Fall 2018 Course Offerings


Tuesday/Thursday                 11:10am-12:30pm      SIMNS-G30     Dr. Jeff Anderson

Monday/Wednesday/Friday 10:20am-11:15am      SIMNS-360      Dr. Kelly Kraemer

Recognizing conflict as an inevitable part of the human condition, scholars in the field of peace studies seek answers to two fundamental questions: (1) Why do people use violence to settle conflicts? and (2) Are there effective nonviolent alternatives? This course surveys a broad range of issues in the field, from war to peace and from interpersonal to intergroup and international conflicts. Students will be introduced to foundational disciplinary concepts (such as negative peace, positive peace, structural violence, and restorative justice) and skills (such as mediation, negotiation, and nonviolent direct action).


PCST 345A AESTHETICS OF VIOLENCE & NON-VIOLENCE (HM designation)       (Cross-listed with PHIL 356)

Monday/Wednesday/Friday            10:20am-11:15am      QUAD-353       Fr. Rene McGraw

Art as manifested in literature, painting, sculpture, music and other media has a power to move people to experience the world in a new way. How does that shift in world view happen? Does art have the capacity to move us from violence to nonviolence or from nonviolence to violence? What does the language of the novel, of the poet, of the painter, of the musician do to create a new way of seeing the world? How does the imagination relate to beauty? Why are some portrayals of violence so beautiful? Is there an ethics that goes with art?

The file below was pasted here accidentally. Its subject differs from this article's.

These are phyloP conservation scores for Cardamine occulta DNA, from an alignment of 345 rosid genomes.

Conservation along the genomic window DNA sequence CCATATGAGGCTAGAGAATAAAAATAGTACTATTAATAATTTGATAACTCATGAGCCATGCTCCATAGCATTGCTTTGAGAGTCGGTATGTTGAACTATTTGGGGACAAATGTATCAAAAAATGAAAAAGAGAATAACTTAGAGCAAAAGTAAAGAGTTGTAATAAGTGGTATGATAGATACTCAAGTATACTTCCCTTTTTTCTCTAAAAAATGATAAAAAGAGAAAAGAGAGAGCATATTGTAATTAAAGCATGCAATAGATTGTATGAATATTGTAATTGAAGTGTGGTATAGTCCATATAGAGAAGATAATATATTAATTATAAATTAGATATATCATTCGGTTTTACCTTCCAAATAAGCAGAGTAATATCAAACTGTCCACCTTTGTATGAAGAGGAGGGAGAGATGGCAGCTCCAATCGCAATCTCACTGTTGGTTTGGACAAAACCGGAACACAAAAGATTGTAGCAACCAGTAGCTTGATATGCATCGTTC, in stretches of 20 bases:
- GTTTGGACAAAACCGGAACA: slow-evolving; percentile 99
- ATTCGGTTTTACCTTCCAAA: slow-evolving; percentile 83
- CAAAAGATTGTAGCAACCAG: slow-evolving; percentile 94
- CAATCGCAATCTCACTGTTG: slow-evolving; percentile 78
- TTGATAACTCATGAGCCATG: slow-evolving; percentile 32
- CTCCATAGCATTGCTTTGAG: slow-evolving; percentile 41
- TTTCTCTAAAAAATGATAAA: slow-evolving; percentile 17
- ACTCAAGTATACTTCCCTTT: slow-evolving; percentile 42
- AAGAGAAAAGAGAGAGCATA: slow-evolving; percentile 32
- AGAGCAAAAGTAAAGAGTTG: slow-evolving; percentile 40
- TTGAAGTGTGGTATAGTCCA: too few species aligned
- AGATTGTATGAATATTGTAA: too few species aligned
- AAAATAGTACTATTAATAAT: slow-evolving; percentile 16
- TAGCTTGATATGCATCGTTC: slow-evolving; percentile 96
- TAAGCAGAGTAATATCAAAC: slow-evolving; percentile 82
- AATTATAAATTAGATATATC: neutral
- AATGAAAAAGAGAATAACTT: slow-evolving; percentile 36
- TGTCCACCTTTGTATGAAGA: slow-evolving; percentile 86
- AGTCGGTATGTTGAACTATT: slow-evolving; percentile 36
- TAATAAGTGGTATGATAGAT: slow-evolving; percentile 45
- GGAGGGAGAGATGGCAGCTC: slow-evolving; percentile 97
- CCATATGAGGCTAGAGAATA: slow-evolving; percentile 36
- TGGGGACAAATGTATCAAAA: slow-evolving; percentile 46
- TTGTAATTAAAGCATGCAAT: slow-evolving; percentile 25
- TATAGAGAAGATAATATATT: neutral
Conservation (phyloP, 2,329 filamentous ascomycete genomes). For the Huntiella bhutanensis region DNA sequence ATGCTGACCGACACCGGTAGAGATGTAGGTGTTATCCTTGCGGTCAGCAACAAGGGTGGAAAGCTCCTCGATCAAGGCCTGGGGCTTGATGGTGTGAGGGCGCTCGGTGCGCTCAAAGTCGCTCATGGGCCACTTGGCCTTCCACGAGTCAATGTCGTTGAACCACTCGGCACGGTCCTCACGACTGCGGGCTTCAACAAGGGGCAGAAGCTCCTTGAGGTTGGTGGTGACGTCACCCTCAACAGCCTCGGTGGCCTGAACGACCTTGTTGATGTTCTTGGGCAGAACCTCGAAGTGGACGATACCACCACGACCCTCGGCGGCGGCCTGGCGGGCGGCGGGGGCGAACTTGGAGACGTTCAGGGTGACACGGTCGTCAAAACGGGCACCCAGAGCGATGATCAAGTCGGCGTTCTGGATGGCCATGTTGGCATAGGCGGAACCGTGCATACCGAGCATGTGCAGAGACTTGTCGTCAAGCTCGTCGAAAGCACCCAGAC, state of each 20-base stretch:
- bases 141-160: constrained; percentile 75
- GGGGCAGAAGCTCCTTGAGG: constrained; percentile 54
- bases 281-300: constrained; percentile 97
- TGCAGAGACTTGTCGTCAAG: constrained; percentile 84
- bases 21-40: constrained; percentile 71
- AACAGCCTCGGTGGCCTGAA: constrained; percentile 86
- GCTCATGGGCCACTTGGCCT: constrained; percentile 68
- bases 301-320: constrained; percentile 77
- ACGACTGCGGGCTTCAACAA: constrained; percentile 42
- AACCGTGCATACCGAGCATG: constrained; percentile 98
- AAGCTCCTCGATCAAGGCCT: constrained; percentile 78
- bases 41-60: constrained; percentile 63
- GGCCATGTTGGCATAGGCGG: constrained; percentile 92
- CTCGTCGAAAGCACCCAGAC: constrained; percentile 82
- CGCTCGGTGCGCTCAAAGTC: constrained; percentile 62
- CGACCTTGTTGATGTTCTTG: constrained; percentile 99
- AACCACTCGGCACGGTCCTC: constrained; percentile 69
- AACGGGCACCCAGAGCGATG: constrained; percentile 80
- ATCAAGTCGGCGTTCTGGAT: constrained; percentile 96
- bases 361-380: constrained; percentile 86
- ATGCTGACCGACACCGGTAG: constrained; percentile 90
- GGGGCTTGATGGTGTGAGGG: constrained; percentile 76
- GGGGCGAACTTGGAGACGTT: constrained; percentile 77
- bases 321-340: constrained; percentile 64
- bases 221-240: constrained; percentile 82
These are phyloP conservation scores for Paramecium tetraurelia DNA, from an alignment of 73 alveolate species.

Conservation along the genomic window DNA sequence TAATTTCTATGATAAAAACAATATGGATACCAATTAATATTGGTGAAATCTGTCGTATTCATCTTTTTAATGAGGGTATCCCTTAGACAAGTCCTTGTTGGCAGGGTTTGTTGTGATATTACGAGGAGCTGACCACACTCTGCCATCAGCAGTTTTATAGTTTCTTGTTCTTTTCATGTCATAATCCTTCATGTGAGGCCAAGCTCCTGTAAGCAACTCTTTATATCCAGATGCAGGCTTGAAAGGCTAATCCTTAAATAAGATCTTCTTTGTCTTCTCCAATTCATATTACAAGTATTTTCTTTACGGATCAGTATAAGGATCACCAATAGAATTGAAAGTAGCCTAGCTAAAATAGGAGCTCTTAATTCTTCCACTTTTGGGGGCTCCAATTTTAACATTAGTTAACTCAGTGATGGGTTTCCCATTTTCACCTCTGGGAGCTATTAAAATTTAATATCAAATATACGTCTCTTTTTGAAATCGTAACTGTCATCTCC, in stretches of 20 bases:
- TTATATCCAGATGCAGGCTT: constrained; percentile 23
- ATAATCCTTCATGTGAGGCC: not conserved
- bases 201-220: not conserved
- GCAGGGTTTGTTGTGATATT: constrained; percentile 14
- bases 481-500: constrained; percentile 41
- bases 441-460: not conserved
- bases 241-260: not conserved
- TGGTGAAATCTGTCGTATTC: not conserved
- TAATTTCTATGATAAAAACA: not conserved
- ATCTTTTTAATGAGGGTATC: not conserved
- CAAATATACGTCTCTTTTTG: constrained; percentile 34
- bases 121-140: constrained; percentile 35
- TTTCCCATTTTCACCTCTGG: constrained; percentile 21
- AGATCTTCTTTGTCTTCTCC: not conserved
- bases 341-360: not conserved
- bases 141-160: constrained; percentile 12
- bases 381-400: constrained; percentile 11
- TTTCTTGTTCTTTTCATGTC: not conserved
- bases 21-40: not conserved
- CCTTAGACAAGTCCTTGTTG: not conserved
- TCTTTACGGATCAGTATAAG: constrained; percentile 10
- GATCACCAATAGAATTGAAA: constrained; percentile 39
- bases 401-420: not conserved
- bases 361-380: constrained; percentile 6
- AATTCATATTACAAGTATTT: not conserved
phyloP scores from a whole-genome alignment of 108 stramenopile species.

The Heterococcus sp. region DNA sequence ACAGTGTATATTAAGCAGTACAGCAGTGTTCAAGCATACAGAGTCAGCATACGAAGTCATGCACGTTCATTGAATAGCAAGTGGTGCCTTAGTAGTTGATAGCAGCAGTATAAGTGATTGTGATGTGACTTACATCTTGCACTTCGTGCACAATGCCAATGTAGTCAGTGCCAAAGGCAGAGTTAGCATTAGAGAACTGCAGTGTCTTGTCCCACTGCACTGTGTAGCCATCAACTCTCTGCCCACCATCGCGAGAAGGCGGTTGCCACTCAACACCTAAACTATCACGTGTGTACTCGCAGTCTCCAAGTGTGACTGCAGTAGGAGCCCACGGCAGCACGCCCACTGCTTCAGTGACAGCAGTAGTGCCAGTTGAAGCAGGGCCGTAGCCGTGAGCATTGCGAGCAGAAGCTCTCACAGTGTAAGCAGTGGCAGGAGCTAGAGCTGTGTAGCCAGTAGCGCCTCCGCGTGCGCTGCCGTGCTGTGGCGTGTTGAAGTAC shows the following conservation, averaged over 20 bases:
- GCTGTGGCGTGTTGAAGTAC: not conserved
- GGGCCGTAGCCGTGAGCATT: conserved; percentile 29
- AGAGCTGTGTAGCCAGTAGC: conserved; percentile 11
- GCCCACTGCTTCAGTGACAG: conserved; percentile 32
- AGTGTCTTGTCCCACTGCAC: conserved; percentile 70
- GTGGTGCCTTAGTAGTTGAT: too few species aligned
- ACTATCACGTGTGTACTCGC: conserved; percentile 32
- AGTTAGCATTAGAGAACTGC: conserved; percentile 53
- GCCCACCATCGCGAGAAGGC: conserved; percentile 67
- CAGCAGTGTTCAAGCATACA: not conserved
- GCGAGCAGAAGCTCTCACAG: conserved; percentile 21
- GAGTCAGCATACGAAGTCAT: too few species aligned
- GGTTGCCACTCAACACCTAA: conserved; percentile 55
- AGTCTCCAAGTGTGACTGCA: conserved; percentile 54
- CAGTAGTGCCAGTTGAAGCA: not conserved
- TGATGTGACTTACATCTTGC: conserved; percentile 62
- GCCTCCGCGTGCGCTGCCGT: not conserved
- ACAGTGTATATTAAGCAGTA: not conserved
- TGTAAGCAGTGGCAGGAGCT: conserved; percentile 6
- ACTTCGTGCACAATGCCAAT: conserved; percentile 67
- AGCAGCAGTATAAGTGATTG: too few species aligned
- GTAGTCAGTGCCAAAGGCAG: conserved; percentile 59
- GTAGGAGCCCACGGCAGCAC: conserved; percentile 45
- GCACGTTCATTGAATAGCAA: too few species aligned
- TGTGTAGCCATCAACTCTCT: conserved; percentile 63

PCST 348 SOCIAL CHANGE                                                                                       (Cross-listed with SOCI 337N)

Tuesday/Thursday 1:05pm-2:25pm                          HAB-128B       Dr. Ron Pagnucco

How do social movements emerge and develop? How are they organized? What are the different strategies and tactics groups use for social change? Why are some social movements successful, while others fail to have an impact? This course will attempt to answer these and other key questions about social movements and social change by examining selected social movements in the U.S. and other countries. The course will also explore the globalization of social movements.


PCST 351 GENDER AND PEACE (Gender designation)

Tuesday/Thursday 9:35am-10:55am                        SIMNS-G40     Dr. Kelly Kraemer

This course will explore the connections between gender and peace in theory and practice, from micro-level gender violence to macro-level international conflicts. We will study theories relating gendered notions of human nature to violence and peace, to militarism and other forms of institutionalized violence, and to violence against women. Other topics may include the relationships between motherhood, fatherhood, and peace, along with theoretical and practical connections between feminism and nonviolence.


PCST 368G RELIGION, SOCIETY & POLITICS                                                               (Cross-listed with THEO 348)

Monday/Wednesday (extended-no Fridays) 2:10 pm-3:30 pm      HAB-128B       Dr. Ron Pagnucco

Recent developments in the United States and other parts of the world have led observers to look closely at religious groups, beliefs and activities concerning the state, society and sociopolitical issues like cultural diversity and war and peace. In this course we will examine the Judeo-Christian tradition and address such questions as: What is the relationship between religion and ethnicity and religion and nationalism? What is religious fundamentalism? How do various groups view their relationship with the state and the broader society? What kinds of social and political goals do religious groups have and how do they try and achieve them? We will try to answer these and other questions through the study of historical and sociological case studies and selected religious texts reflecting the range of belief and practice in the Judeo-Christian tradition.